It’s helpful to keep the Iron Triangle in mind when evaluating choices in high-pressure situations with demanding sponsors and stakeholders:  There’s Good, Fast, and Cheap – and you can only pick two. Recognize and steer clear of pyrrhic victories, but don’t be afraid to make tough calls and lead by example when the time is right.

Laying the groundwork for a culture of change

Being an effective change leader requires creating and sustaining a holistic change culture within your firm. Culture is an organizational quality, but the whole is ultimately the sum of its parts. While the appetite for change should be clearly modeled at the top of the house, it also needs to permeate all the way through the company to drive truly successful outcomes. By understanding the “Why,” identifying and embracing both your allies and critics, and finding a healthy balance between pragmatism and ambition, you can help everyone within your organization feel like they have skin in the game and be supportive of – and excited about – enacting major change.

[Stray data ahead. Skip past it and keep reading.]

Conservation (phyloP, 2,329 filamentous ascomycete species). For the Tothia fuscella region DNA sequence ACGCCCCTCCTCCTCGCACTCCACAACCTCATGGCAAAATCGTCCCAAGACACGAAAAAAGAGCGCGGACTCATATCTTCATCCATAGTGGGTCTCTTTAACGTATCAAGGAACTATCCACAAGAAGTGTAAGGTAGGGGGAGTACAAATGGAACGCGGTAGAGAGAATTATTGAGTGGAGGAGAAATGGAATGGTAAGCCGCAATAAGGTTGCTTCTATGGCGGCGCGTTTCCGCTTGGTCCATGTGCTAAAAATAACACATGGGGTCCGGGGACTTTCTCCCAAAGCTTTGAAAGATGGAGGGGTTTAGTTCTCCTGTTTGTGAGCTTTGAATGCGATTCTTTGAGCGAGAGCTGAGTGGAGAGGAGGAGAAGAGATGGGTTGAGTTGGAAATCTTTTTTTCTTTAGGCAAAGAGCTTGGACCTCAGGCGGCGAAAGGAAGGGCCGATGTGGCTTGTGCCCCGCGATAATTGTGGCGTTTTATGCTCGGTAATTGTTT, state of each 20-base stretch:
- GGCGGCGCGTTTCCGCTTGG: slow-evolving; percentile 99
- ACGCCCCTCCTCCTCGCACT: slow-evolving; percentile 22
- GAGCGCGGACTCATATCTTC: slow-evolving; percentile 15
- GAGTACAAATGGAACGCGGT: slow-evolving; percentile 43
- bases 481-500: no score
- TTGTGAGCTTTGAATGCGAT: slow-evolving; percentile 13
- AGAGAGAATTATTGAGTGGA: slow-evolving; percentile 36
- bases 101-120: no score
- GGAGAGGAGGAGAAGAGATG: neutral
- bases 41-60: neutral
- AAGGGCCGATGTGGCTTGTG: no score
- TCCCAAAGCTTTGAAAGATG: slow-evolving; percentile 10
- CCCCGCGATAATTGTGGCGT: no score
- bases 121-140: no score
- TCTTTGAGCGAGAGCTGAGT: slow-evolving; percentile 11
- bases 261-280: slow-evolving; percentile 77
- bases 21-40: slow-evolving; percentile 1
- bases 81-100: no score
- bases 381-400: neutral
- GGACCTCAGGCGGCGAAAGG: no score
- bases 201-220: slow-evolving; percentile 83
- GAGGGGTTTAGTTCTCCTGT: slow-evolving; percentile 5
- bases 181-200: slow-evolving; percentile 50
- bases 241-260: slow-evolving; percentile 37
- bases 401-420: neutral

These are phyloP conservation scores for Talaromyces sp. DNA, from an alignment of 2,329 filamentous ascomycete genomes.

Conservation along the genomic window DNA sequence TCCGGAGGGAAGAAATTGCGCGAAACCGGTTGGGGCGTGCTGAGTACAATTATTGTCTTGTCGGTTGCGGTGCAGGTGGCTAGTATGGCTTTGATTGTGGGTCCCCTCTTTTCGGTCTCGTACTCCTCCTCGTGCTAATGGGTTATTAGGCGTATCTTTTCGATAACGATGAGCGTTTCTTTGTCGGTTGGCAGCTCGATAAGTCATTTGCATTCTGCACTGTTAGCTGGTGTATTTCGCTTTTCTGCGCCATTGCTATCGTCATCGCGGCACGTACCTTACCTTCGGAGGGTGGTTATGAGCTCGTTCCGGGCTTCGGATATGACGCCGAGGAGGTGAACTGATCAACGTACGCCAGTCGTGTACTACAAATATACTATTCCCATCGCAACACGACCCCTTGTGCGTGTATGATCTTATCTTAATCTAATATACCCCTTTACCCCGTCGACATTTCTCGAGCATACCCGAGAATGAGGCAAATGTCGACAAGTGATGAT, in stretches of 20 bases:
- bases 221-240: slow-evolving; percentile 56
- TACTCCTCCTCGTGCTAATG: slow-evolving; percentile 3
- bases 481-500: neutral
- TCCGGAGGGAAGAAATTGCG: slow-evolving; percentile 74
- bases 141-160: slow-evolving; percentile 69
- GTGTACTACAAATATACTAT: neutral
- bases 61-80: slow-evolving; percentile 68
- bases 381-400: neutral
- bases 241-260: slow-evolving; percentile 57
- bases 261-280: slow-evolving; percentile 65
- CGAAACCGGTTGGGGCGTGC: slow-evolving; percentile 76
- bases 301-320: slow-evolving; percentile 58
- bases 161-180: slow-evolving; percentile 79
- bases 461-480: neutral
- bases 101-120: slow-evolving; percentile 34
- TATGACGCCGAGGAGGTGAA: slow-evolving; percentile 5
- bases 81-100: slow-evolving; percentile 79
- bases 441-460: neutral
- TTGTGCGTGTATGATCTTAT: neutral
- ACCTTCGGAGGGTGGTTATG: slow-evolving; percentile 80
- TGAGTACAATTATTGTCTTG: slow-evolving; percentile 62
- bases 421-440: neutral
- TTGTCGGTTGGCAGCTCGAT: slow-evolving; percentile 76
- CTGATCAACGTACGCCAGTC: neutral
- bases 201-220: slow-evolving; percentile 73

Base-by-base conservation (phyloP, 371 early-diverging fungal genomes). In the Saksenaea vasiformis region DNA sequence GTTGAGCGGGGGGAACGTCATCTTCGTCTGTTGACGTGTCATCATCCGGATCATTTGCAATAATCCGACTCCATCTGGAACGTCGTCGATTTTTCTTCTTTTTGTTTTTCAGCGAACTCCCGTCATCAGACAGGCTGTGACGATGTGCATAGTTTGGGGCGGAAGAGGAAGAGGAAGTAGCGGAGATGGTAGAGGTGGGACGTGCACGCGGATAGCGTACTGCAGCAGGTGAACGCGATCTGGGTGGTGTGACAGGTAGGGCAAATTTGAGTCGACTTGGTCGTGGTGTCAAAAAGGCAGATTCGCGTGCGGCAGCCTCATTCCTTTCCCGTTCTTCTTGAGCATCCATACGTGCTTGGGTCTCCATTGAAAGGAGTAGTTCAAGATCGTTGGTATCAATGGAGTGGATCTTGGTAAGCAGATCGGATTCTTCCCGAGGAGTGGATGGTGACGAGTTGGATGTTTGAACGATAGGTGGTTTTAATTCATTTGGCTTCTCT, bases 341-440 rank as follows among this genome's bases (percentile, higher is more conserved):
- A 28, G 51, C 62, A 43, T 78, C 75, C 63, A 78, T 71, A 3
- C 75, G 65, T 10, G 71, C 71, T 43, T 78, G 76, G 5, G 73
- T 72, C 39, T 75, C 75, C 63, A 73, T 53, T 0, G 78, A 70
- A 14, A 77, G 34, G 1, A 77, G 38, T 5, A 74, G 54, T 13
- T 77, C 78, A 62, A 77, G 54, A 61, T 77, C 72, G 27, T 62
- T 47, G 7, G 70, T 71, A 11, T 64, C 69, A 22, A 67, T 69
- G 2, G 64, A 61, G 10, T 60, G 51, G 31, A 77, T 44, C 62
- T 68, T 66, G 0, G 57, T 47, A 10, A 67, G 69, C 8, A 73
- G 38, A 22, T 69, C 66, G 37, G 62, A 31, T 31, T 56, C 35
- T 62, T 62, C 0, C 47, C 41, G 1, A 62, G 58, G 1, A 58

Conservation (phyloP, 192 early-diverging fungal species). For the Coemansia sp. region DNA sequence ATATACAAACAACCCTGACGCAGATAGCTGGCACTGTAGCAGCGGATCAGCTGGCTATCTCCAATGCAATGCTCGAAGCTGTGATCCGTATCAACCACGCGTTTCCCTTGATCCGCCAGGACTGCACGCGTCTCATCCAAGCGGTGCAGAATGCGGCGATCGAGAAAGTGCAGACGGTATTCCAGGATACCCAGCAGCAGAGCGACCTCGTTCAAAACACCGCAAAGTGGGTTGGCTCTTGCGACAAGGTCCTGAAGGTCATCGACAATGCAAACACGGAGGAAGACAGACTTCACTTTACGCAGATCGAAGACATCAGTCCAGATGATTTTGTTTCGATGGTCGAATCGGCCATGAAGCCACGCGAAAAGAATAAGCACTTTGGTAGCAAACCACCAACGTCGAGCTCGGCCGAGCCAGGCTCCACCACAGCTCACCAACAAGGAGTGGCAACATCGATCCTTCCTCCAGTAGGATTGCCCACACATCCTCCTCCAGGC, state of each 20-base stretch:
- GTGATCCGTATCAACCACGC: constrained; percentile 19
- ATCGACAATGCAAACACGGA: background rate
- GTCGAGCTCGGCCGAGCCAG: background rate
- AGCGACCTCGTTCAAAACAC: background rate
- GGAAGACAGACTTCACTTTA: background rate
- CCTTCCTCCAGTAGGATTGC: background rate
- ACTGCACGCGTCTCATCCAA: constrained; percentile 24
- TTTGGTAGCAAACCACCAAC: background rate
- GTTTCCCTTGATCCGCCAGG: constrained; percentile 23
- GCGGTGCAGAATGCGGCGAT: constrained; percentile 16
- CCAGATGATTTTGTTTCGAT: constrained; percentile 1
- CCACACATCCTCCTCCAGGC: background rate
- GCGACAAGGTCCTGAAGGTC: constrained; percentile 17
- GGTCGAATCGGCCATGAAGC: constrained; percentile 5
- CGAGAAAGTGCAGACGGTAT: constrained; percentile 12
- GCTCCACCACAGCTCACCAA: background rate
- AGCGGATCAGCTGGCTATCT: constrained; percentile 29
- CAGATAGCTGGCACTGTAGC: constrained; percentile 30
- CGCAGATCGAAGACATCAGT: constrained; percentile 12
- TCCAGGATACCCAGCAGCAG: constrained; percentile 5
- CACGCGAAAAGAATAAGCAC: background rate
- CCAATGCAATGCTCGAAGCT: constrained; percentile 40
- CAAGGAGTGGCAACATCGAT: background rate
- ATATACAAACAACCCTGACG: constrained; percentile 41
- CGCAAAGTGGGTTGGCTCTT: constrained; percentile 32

Grandview Analytics is a technology consulting and investment data management software company serving financial institutions. We offer data strategy, technology implementation, systems integration, and analytics consulting services as well as an outsourced investment data management and reporting service powered by our proprietary, cloud-based platform, Rivvit.

Our services drive improved business processes, integrated technologies, accurate and timely data, and enhanced decision-making capabilities. Our seasoned team of financial industry professionals brings deep business and technical domain expertise across asset classes and trade lifecycle. With hands-on financial industry experience, we execute on complex initiatives that help clients optimize ROI on data and technology investments.



Picture of Barnes Evans

Barnes Evans

Barnes Evans, Managing Director, is Head of Strategic Alliances at Grandview Analytics. In this role, he manages strategic relationships with key technology platforms and providers across the financial services ecosystem to drive strategic network value for clients.